Thoughts on Migration, by George Miles
The longest migration of any species that we are currently aware of is that of the arctic tern. On average, this medium-sized bird will fly 44,000 miles every year from Antarctica to its nesting grounds in Greenland or Iceland and back again. Over its thirty-year lifespan, this equates to about 1.5 million miles.
There are currently 65.6 million forcibly displaced people worldwide.
In the studio we ask participants to build themselves a ‘home’ out of boxes and ask them what they like about them. The word ‘safe’ keeps coming up.
51% of the global refugee population are children.
Up until about 12,000 years ago, migration was the essence of all of us. For millions of years, our ancestors lived as nomadic hunter-gatherers, who would never settle in one place for long. Since the development of agriculture and subsequently modern industrial civilisation this way of life has declined to the point of near-extinction.
2,784 refugees have died trying to reach Europe by sea so far this year.
In a small town in Germany, the rain pours down as we travel from one scene to the next. People shelter under cardboard and share umbrellas. For a moment, we forget who is performing and who is watching the show. We share stories about home until some of us remember why we are here and peel away from the crowd towards the river. As we look across the water the sky boils and the thunder roars.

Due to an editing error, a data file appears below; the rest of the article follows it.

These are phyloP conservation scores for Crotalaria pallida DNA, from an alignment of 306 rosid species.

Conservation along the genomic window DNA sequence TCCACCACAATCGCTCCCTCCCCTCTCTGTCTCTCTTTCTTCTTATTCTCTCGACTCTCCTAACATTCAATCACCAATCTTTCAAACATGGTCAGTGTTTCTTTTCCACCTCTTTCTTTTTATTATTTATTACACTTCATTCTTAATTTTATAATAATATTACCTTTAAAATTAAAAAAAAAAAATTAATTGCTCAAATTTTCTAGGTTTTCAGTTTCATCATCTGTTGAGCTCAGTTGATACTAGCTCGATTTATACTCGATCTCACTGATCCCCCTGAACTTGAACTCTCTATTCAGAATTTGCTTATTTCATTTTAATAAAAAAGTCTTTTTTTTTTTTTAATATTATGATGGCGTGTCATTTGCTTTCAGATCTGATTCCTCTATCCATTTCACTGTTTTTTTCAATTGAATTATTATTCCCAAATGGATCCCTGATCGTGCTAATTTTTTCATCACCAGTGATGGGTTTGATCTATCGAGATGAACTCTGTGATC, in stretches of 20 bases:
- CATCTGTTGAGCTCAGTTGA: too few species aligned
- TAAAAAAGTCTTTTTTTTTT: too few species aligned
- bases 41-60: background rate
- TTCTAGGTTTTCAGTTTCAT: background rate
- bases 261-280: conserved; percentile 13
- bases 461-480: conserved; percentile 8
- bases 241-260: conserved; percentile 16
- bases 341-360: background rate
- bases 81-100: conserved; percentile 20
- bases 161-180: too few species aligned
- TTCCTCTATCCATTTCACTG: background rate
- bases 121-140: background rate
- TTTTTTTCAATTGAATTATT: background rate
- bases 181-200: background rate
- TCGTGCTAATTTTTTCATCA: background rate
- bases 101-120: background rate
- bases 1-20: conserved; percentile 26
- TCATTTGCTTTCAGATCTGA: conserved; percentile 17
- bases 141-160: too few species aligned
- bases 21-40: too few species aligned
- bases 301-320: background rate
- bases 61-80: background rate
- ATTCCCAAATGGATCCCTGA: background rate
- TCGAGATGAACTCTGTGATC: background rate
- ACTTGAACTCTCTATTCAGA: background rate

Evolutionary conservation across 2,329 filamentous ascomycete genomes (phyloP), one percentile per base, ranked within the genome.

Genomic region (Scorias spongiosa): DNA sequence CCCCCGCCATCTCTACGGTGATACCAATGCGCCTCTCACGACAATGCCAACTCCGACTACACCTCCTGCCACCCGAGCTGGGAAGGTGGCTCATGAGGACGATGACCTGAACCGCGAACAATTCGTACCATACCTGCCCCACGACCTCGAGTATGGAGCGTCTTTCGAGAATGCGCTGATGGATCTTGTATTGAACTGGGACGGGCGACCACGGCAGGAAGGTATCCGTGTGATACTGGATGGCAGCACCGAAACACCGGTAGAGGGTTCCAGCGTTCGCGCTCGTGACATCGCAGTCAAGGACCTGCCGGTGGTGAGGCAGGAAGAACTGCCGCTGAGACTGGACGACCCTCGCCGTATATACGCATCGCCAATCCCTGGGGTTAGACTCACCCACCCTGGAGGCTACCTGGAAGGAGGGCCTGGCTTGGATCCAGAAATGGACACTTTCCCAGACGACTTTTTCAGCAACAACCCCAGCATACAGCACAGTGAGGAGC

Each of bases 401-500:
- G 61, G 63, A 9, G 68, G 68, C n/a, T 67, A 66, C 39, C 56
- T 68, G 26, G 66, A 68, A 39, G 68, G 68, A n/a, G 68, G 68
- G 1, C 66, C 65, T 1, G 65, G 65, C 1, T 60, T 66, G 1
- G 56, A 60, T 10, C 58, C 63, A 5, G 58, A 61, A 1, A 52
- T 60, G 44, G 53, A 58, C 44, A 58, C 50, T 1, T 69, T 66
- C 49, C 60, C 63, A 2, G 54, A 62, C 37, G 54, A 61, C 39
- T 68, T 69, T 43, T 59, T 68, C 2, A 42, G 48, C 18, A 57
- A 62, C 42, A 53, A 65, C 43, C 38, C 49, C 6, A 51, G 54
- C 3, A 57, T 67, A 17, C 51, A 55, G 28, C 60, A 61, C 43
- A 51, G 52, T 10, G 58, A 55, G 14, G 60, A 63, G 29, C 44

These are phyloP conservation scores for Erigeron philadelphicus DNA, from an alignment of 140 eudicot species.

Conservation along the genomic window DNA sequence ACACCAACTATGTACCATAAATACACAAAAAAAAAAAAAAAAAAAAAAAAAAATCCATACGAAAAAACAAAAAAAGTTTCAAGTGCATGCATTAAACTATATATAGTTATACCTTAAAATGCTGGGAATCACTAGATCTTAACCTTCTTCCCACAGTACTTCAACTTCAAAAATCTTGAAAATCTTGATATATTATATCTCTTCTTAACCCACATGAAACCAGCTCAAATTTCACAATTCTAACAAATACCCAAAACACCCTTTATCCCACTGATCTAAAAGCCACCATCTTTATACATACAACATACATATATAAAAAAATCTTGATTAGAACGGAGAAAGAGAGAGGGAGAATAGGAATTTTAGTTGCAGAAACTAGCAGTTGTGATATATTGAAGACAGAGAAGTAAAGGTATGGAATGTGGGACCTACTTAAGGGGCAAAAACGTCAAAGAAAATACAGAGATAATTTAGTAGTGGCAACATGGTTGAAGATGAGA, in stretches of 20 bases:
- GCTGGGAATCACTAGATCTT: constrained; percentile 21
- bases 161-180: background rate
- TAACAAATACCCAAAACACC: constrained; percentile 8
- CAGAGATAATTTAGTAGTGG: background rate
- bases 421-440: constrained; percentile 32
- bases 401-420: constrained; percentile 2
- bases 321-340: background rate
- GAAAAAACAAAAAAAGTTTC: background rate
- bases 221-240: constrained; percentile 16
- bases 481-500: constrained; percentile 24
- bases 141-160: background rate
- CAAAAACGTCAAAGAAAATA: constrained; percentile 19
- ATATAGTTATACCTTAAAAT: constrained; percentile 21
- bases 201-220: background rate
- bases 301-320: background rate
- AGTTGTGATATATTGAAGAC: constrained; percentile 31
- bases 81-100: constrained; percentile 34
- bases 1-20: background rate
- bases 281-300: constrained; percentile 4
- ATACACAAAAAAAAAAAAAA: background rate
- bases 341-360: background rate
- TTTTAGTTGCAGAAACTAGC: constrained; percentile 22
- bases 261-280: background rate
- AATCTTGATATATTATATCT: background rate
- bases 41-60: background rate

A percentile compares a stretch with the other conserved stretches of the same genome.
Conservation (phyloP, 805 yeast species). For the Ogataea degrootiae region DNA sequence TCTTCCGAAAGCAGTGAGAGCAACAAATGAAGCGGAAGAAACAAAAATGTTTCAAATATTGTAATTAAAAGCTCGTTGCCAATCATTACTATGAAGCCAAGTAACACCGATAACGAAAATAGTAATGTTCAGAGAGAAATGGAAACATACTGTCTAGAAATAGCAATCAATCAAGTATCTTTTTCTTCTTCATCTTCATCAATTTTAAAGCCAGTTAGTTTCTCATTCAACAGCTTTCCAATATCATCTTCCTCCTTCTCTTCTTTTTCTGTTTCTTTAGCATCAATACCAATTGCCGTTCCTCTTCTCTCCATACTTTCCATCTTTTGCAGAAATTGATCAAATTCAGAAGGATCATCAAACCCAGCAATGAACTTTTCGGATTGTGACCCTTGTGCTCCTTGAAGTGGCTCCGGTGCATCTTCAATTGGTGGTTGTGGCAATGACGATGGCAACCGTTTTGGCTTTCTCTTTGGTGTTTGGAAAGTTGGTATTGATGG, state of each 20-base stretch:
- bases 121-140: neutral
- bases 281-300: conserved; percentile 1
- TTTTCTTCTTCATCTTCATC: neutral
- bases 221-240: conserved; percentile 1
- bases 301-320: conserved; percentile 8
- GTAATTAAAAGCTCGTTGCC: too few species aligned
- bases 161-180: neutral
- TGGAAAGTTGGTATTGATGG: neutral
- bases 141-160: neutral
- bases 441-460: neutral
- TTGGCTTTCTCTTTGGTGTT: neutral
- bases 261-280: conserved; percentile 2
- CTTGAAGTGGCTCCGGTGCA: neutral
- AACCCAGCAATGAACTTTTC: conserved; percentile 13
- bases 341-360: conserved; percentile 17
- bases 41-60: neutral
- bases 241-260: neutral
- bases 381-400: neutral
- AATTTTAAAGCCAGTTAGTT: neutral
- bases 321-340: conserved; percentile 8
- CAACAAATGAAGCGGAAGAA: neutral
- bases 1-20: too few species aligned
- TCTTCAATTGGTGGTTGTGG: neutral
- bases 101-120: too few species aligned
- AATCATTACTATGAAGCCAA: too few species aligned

Wild salmon return to exactly the same river that they were spawned in to breed after spending up to five years in the open ocean.
There are 119,000 refugees living in the UK, 0.18% of the total population. Refugees make up over 2% of Sweden’s current population.
We were born in India, France, Germany, South Africa, Mallorca, England and Italy. Some of us saw apartheid, others barely caught the end of the 20th century. How did we end up in a warehouse on what used to be a US air force base outside of a small town in Berkshire? Oh yes… we’re dancers. Or maybe just human.